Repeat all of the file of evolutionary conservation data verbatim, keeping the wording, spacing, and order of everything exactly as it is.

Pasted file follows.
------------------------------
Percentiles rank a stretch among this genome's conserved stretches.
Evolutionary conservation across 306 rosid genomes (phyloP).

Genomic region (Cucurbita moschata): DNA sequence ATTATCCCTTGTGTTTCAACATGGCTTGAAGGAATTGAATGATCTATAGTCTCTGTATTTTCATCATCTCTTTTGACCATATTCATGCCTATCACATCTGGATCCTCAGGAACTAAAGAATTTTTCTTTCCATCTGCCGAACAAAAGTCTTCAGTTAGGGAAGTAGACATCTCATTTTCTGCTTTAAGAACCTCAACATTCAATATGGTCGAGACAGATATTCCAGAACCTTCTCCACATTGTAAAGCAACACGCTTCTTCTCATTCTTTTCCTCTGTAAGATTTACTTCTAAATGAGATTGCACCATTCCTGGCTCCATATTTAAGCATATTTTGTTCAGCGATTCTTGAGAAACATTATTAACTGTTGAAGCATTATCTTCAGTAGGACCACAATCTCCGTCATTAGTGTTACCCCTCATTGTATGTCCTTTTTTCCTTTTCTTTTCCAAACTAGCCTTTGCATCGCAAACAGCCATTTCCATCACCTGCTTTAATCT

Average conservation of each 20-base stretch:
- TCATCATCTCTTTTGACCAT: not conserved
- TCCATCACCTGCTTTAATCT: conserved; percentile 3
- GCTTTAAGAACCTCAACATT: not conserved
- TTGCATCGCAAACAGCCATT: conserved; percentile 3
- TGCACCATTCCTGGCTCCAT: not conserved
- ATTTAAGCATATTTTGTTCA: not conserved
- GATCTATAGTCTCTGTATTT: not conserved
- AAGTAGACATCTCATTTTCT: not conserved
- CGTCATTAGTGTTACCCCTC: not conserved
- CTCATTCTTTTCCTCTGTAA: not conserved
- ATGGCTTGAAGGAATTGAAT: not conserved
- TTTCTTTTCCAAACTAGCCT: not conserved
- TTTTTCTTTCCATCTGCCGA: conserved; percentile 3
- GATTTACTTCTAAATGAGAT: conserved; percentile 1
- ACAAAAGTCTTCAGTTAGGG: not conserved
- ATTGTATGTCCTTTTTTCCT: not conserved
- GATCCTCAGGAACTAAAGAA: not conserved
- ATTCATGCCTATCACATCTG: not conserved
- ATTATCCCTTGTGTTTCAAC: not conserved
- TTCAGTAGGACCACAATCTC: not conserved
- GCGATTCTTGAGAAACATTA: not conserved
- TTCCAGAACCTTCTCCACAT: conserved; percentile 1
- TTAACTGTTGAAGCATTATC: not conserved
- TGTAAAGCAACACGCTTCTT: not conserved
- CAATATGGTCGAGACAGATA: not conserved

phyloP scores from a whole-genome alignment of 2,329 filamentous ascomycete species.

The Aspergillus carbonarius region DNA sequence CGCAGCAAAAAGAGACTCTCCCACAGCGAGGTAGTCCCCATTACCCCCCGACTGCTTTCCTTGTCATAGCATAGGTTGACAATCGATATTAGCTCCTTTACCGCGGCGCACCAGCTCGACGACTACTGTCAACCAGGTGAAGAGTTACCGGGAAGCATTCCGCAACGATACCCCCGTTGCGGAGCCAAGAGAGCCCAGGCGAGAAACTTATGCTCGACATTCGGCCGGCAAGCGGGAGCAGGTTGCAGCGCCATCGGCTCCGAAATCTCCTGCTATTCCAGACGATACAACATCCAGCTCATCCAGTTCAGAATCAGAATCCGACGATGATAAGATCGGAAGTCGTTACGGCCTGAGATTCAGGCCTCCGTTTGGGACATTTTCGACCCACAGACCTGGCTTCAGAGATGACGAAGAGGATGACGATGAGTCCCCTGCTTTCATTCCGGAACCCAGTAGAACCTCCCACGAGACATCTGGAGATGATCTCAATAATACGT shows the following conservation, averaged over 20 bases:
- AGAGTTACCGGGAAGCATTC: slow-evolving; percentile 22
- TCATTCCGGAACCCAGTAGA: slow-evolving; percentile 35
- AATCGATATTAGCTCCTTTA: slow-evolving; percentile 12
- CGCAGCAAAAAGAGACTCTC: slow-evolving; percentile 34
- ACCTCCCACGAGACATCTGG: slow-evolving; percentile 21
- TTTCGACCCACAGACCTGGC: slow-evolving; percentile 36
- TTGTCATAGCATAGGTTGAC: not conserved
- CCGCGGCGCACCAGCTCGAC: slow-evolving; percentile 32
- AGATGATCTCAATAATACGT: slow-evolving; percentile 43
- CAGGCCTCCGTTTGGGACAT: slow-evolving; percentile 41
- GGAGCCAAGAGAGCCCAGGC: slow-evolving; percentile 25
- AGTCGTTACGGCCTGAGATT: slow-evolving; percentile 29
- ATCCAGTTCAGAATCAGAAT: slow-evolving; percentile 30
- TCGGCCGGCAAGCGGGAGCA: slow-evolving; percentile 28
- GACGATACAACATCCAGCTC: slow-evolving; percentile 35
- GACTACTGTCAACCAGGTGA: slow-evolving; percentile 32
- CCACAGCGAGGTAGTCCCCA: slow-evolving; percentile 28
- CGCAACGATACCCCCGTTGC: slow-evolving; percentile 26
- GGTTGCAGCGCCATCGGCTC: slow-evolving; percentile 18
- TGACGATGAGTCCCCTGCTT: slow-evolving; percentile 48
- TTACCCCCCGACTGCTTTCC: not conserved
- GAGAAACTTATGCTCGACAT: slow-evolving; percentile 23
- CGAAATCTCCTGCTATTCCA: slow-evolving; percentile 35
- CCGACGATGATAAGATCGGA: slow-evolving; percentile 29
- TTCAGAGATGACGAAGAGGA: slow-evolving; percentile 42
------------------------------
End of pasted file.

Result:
Percentiles rank a stretch among this genome's conserved stretches.
Evolutionary conservation across 306 rosid genomes (phyloP).

Genomic region (Cucurbita moschata): DNA sequence ATTATCCCTTGTGTTTCAACATGGCTTGAAGGAATTGAATGATCTATAGTCTCTGTATTTTCATCATCTCTTTTGACCATATTCATGCCTATCACATCTGGATCCTCAGGAACTAAAGAATTTTTCTTTCCATCTGCCGAACAAAAGTCTTCAGTTAGGGAAGTAGACATCTCATTTTCTGCTTTAAGAACCTCAACATTCAATATGGTCGAGACAGATATTCCAGAACCTTCTCCACATTGTAAAGCAACACGCTTCTTCTCATTCTTTTCCTCTGTAAGATTTACTTCTAAATGAGATTGCACCATTCCTGGCTCCATATTTAAGCATATTTTGTTCAGCGATTCTTGAGAAACATTATTAACTGTTGAAGCATTATCTTCAGTAGGACCACAATCTCCGTCATTAGTGTTACCCCTCATTGTATGTCCTTTTTTCCTTTTCTTTTCCAAACTAGCCTTTGCATCGCAAACAGCCATTTCCATCACCTGCTTTAATCT

Average conservation of each 20-base stretch:
- TCATCATCTCTTTTGACCAT: not conserved
- TCCATCACCTGCTTTAATCT: conserved; percentile 3
- GCTTTAAGAACCTCAACATT: not conserved
- TTGCATCGCAAACAGCCATT: conserved; percentile 3
- TGCACCATTCCTGGCTCCAT: not conserved
- ATTTAAGCATATTTTGTTCA: not conserved
- GATCTATAGTCTCTGTATTT: not conserved
- AAGTAGACATCTCATTTTCT: not conserved
- CGTCATTAGTGTTACCCCTC: not conserved
- CTCATTCTTTTCCTCTGTAA: not conserved
- ATGGCTTGAAGGAATTGAAT: not conserved
- TTTCTTTTCCAAACTAGCCT: not conserved
- TTTTTCTTTCCATCTGCCGA: conserved; percentile 3
- GATTTACTTCTAAATGAGAT: conserved; percentile 1
- ACAAAAGTCTTCAGTTAGGG: not conserved
- ATTGTATGTCCTTTTTTCCT: not conserved
- GATCCTCAGGAACTAAAGAA: not conserved
- ATTCATGCCTATCACATCTG: not conserved
- ATTATCCCTTGTGTTTCAAC: not conserved
- TTCAGTAGGACCACAATCTC: not conserved
- GCGATTCTTGAGAAACATTA: not conserved
- TTCCAGAACCTTCTCCACAT: conserved; percentile 1
- TTAACTGTTGAAGCATTATC: not conserved
- TGTAAAGCAACACGCTTCTT: not conserved
- CAATATGGTCGAGACAGATA: not conserved

phyloP scores from a whole-genome alignment of 2,329 filamentous ascomycete species.

The Aspergillus carbonarius region DNA sequence CGCAGCAAAAAGAGACTCTCCCACAGCGAGGTAGTCCCCATTACCCCCCGACTGCTTTCCTTGTCATAGCATAGGTTGACAATCGATATTAGCTCCTTTACCGCGGCGCACCAGCTCGACGACTACTGTCAACCAGGTGAAGAGTTACCGGGAAGCATTCCGCAACGATACCCCCGTTGCGGAGCCAAGAGAGCCCAGGCGAGAAACTTATGCTCGACATTCGGCCGGCAAGCGGGAGCAGGTTGCAGCGCCATCGGCTCCGAAATCTCCTGCTATTCCAGACGATACAACATCCAGCTCATCCAGTTCAGAATCAGAATCCGACGATGATAAGATCGGAAGTCGTTACGGCCTGAGATTCAGGCCTCCGTTTGGGACATTTTCGACCCACAGACCTGGCTTCAGAGATGACGAAGAGGATGACGATGAGTCCCCTGCTTTCATTCCGGAACCCAGTAGAACCTCCCACGAGACATCTGGAGATGATCTCAATAATACGT shows the following conservation, averaged over 20 bases:
- AGAGTTACCGGGAAGCATTC: slow-evolving; percentile 22
- TCATTCCGGAACCCAGTAGA: slow-evolving; percentile 35
- AATCGATATTAGCTCCTTTA: slow-evolving; percentile 12
- CGCAGCAAAAAGAGACTCTC: slow-evolving; percentile 34
- ACCTCCCACGAGACATCTGG: slow-evolving; percentile 21
- TTTCGACCCACAGACCTGGC: slow-evolving; percentile 36
- TTGTCATAGCATAGGTTGAC: not conserved
- CCGCGGCGCACCAGCTCGAC: slow-evolving; percentile 32
- AGATGATCTCAATAATACGT: slow-evolving; percentile 43
- CAGGCCTCCGTTTGGGACAT: slow-evolving; percentile 41
- GGAGCCAAGAGAGCCCAGGC: slow-evolving; percentile 25
- AGTCGTTACGGCCTGAGATT: slow-evolving; percentile 29
- ATCCAGTTCAGAATCAGAAT: slow-evolving; percentile 30
- TCGGCCGGCAAGCGGGAGCA: slow-evolving; percentile 28
- GACGATACAACATCCAGCTC: slow-evolving; percentile 35
- GACTACTGTCAACCAGGTGA: slow-evolving; percentile 32
- CCACAGCGAGGTAGTCCCCA: slow-evolving; percentile 28
- CGCAACGATACCCCCGTTGC: slow-evolving; percentile 26
- GGTTGCAGCGCCATCGGCTC: slow-evolving; percentile 18
- TGACGATGAGTCCCCTGCTT: slow-evolving; percentile 48
- TTACCCCCCGACTGCTTTCC: not conserved
- GAGAAACTTATGCTCGACAT: slow-evolving; percentile 23
- CGAAATCTCCTGCTATTCCA: slow-evolving; percentile 35
- CCGACGATGATAAGATCGGA: slow-evolving; percentile 29
- TTCAGAGATGACGAAGAGGA: slow-evolving; percentile 42